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Most people have a complex relationship with money. We either live in a state of perpetual lack, spend frivolously and without intention, or use it in ways that perpetuate harm. This is true for individuals and it is also true for institutions.
The way to change our relationship with money is to dissect and examine it. As the philanthropic sector, we need to be having frank conversations about where wealth came from, why it’s held back from public coffers, how it’s invested as an endowment, and who gets to manage, allocate and spend it.
As a Native American who has seen the ravages of colonialism and as someone who works in philanthropy, I know that understanding our historical relationship with wealth is not just a good idea; it is a moral imperative. No industry is immune from developing an unhealthy relationship to currency.
Even institutions that exist to do good must examine how they relate to money and how their actions impact vulnerable and historically marginalized communities.
In my book, “Decolonizing Wealth: Indigenous Wisdom to Heal Divides and Restore Balance,” I document the many ways philanthropy has perpetuated harm by unwittingly advancing the legacy of colonialism. Many of the people managing philanthropic resources, including the people determining the process for accessing those resources, are doing so without deep relationships with the communities closest to the pain of social, racial and economic injustice. They are also doing so without a deep analysis of how their internal systems may actually perpetuate harm.
In addition to holding a mirror up to philanthropy, I discuss strategies for repairing the harm.
As you examine your own relationship with money, there are a host of examples of funders who are on the right track. The Potlatch Fund, based in Seattle, WA, is indigenous-led and focuses on reciprocity rather than transactional engagements. The fund serves impacted people with grants and leadership development training.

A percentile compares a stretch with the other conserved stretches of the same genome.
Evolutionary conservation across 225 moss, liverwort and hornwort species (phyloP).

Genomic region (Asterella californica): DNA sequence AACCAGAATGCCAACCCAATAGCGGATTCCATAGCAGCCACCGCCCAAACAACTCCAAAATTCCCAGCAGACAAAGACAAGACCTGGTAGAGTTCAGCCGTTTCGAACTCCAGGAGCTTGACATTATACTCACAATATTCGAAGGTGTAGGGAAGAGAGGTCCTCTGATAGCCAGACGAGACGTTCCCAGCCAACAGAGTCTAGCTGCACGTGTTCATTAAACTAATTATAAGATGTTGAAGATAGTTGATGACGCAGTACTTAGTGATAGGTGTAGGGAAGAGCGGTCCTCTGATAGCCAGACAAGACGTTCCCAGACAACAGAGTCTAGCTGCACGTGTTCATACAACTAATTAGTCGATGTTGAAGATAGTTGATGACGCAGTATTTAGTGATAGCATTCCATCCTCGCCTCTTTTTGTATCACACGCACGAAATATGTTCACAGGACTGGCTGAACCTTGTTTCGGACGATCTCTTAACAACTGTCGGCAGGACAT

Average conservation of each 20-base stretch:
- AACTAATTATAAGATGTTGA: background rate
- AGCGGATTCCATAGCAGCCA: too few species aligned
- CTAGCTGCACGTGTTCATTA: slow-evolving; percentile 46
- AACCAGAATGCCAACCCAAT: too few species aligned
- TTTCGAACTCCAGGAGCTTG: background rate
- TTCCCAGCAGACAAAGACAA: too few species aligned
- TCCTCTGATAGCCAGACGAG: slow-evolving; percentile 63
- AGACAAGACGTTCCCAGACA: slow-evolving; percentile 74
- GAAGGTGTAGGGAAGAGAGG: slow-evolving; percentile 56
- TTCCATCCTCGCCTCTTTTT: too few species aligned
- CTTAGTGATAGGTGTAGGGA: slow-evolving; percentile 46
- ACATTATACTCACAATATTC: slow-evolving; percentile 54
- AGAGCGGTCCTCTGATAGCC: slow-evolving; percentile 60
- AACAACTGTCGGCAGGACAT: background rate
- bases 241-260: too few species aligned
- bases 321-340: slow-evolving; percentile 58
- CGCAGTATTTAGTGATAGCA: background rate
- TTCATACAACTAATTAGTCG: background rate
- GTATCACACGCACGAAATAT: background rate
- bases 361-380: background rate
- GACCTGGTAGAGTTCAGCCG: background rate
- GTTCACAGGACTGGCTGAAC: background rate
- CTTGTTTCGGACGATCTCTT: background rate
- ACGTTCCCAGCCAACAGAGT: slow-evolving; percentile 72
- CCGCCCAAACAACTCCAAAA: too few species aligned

The Frida Young Feminist Fund operates in an unquestionably democratic way, allowing grantees to select future grantees. The Fund is also run and managed by the very people it seeks to empower and support: Young feminists. The fund wields power in an inclusive manner that allows the voices and experiences of impacted people to be heard and elevated.
The Baltimore Children and Youth Fund is also a model. When Baltimore City Council President Jack Young created the $12 million fund, his legislation determined that the distribution of the fund’s resources be made by a collection of community groups rather than solely by the fund’s fiscal manager. To ensure the community was able to direct and access grants from the fund, fund managers hosted capacity-building sessions to teach prospective grantees how to apply for funding, town hall meetings to solicit ideas on who to fund, and community design sessions to determine how the fund would be managed.
Finally, the Schott Foundation for Public Education is focused on advancing racial justice and deeply entrenched in the community. Schott focuses its support exclusively on people living at the margins and works to address the root causes of systemic inequality verses narrow, programmatic approaches to improve education. As a public fund, we are actively working to decolonize our approach to the work because we believe those closest to the pain should drive decision making. In fact, Schott’s founding family converted the organization from a private family foundation to a public entity in order to share power with community members on the board of directors.
From these examples, it is clear we know what works in terms of the best models for philanthropy.
The best funding models center and share power with impacted communities. They also address root causes of inequalities.
Now that we know what works, the question is will we follow the blueprint before us?